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£12m Development By Coventry Canal Unveiled

Plans to create a £12 million canal-side residential and commercial centre in Coventry have been unveiled.

Electric Wharf

Complex Development Projects, who are involved in the Phoenix Initiative, plans to convert a former power station off Sandy Lane into 65 loft apartments.

The scheme will also see the construction 18 new environmentally friendly 'ecohouses' on the canal bank and create over 2,000 sq metres of  'new technology' office space.

Electric Wharf will form a new European style 'urban village' called Bishopsgate Green, providing offices and homes built to the very latest in design and environmental standards.

Electric WharfThe proposals are centred upon 400m of canal frontage, a new landmark canal bridge and extended towpaths to the city centre.

The scheme will convert the majority of the Victorian industrial buildings, which date from 1894, creating the first loft-style apartments in the city. The apartments will provide the flexibility to work from home and some will be linked to work spaces.

The scheme is designed to attract new and young companies with a particular emphasis on the creative and IT industries.

CDP has recruited award-winning architects Bryant Priest Newman, the firm behind the acclaimed Sherbourne Wharf and the Ludgate Lofts schemes in Birmingham.

Ian Harrabin, managing director of CDP, said the company hoped to win planning permission in time to start work in the summer, with the first units available at the end of the year.

Parts of the project are dependent on grant aid from Europe and CDP are working with council officers on a grant submission.

Mr Harrabin said:

"Electric Wharf will be something new to Coventry and is a very exciting project. It will be a major step in re-shaping and re-defining the future development of the city.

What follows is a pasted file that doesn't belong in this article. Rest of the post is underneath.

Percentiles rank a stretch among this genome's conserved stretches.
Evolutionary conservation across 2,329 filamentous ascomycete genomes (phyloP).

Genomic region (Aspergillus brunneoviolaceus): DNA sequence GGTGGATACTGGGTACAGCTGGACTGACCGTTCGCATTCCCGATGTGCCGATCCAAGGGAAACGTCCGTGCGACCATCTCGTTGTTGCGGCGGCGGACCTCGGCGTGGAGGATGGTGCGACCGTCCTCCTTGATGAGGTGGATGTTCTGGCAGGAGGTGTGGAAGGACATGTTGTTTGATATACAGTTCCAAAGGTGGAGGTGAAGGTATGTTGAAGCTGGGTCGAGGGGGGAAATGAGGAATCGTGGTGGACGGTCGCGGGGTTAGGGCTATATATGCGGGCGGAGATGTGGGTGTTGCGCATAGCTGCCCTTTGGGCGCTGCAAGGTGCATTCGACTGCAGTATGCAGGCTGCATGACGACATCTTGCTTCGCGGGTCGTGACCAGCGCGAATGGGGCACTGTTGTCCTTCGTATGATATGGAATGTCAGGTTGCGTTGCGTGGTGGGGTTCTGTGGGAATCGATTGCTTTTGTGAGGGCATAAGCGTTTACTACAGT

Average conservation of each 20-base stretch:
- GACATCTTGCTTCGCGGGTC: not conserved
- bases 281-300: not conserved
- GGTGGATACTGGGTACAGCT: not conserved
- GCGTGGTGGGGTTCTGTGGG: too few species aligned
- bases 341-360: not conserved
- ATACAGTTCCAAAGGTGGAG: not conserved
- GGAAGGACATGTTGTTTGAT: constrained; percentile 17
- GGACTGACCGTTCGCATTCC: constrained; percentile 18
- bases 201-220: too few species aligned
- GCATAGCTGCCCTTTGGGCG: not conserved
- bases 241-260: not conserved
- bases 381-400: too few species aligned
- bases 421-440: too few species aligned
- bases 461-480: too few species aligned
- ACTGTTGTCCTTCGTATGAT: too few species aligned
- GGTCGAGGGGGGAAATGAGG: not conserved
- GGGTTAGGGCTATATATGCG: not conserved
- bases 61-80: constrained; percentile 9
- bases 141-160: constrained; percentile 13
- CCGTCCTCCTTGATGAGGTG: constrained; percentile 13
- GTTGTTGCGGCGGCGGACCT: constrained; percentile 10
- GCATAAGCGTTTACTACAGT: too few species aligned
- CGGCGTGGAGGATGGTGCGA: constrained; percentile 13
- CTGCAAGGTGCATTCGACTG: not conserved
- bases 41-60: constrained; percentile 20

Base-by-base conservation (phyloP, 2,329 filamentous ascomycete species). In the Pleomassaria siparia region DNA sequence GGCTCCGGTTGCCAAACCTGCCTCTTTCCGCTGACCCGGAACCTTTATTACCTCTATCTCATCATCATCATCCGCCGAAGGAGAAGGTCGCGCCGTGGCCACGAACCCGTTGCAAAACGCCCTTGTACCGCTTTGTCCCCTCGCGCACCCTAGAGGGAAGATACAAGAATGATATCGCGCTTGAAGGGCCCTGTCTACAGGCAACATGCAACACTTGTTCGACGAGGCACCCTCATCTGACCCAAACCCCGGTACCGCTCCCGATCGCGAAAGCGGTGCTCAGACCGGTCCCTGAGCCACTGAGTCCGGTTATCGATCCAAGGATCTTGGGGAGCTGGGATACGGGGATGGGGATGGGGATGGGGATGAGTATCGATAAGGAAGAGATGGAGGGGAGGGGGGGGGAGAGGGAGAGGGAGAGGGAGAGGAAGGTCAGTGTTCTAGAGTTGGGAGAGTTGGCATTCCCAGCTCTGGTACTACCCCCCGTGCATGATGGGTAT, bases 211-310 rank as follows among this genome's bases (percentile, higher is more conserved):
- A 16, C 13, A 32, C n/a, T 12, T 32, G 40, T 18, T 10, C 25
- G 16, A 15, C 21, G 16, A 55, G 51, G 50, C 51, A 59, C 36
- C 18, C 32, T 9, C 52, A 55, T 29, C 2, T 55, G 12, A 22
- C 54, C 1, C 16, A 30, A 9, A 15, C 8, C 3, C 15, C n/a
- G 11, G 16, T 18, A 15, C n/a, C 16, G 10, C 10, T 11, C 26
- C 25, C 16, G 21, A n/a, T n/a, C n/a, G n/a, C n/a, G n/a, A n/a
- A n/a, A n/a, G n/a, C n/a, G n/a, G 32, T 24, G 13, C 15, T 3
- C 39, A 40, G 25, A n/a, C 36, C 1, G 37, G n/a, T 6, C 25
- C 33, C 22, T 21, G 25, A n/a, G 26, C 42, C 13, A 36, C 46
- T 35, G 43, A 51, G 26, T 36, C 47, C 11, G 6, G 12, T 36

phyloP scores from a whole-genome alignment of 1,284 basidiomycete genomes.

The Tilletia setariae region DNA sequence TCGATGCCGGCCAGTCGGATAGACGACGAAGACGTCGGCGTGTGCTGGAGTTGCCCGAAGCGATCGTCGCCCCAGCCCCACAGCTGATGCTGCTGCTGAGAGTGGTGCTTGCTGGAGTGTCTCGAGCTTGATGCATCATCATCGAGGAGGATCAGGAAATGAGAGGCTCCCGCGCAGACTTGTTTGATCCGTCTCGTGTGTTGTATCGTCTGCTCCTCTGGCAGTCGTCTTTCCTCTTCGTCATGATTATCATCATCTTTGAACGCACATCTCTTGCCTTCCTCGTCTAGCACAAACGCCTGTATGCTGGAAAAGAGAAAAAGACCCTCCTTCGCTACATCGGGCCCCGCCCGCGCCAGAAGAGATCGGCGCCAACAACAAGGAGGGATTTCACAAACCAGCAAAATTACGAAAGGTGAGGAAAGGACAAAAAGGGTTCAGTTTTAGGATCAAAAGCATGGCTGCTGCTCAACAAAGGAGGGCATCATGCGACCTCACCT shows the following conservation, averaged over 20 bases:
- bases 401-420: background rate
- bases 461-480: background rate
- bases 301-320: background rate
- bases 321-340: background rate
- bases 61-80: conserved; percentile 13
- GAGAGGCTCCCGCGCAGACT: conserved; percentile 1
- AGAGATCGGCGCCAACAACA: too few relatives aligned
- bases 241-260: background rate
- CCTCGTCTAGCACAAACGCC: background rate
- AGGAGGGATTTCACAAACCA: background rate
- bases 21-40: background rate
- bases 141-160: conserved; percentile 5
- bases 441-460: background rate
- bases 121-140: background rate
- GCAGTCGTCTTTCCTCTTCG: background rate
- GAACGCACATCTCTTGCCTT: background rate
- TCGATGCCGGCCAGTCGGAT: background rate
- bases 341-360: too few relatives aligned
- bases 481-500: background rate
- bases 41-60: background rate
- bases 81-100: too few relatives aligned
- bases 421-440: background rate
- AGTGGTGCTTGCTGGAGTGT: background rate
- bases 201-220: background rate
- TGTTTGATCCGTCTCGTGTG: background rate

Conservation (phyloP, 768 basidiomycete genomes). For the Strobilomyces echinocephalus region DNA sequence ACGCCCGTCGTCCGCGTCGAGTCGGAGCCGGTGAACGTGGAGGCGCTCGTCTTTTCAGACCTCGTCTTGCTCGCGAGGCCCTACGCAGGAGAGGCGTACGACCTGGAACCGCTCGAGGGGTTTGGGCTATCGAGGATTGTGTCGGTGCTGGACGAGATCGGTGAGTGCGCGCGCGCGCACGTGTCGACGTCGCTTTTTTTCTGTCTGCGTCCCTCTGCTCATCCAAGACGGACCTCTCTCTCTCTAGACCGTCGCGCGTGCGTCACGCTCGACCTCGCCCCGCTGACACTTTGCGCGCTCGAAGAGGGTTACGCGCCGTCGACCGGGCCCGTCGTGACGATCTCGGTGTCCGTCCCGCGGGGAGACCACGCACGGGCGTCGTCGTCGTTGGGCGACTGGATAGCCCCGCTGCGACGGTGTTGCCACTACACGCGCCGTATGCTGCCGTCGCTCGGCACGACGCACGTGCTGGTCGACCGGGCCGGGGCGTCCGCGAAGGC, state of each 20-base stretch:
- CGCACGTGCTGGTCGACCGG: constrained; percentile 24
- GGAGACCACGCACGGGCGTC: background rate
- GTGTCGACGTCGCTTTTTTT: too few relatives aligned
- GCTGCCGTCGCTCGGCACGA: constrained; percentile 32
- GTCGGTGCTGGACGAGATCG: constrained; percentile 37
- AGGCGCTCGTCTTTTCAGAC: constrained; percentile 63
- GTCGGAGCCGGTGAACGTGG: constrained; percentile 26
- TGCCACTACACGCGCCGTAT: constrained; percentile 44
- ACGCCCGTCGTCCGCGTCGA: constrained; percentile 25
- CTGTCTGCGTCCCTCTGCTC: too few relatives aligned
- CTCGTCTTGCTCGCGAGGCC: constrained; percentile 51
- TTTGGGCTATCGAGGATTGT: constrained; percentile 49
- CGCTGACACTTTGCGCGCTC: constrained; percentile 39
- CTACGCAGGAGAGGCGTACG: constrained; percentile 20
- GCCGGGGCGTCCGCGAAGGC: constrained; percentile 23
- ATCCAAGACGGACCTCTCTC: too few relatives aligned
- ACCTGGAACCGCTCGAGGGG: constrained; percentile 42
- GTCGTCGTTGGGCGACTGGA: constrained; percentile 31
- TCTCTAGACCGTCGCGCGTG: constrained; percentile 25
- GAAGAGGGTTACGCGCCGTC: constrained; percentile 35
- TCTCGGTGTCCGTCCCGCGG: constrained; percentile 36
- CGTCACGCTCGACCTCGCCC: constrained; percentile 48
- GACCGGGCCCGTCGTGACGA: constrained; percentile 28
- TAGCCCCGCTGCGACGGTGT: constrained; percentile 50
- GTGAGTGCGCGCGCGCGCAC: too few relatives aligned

"The buildings are ideal for this sort of scheme and will allow us to create a fantastic living and working environment. The best of the old power station buildings will be retained and restored creating very stylish and unique living and working spaces.

"People only have to look to Birmingham and London to see the popularity and success of similar schemes.

“We are particularly lucky to find such fine buildings in such good condition and in such an outstanding setting.

“The turbine hall, for example, is a smaller and older version of the building that now houses the Tate Modern by the Thames.

"The apartments will be unique with exposed brick walls and massive steel beams and priced at affordable levels.

“The majority of units will have balconies, many with views across the city. Owners will be able to fit them out to suit their individual requirements but they will include loft features such as high ceilings, bed decks and exposed roof trusses."

On the canal bank, 18 new 'ecohouses' will be use the latest environmental technology and will be constructed with cedar panels. Proposals include solar power, rainwater conservation and very high insulation standards subject to grant support.

The commercial units, some of which will be housed in new buildings, would range in size from 31 sq metres to 651 sq metres.

Mr Harrabin added:

"A great deal of work has gone into making this scheme something different and highly beneficial for the city of Coventry. Quite simply, nothing of this sort exists in Coventry, and Electric Wharf is perfect in terms of it style and location.”

The scheme is on site that is closely linked with the development of the city in modern times:

  • Work started on the power station in August 1894 and the first electric power was provided to Coventry city centre in November 1895
  • Construction work took around a year to complete at a cost of £6,850
  • Water used to feed the boilers was taken from the canal using a pump and then returned.
  • Coal was brought by barge and the site included a wharf
  • The initial area served with power was tiny stretching only from Burges to Hertford St and across to Jordan Well
  • There will be 65 apartments in the new scheme
  • 18 new houses are designed as eco-friendly, depending on grant funding
  • The footbridge across the canal and canal towpaths will open up canal access to a wide community.
  • Some aspects of the projects - the footbridge and the creation of 18 eco houses - are subject to an ERDF grant application.
  • CDP completed the purchase of the site from PowerGen in October 2000
  • CDP is based in London, but two of its directors hail from Coventry
  • It is the company behind Priory Place, a £13 million scheme, which forms a major part of the Phoenix Initiative, containing 85 designer apartments and eight bars and restaurants.
  • The company recently bought the historic ribbon factory off Trinity Street to convert for residential and commercial use
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CWN / BusinessComplex Development Projects / 30 Jan 01

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This page modified on 10 November 2008 09:49:15AM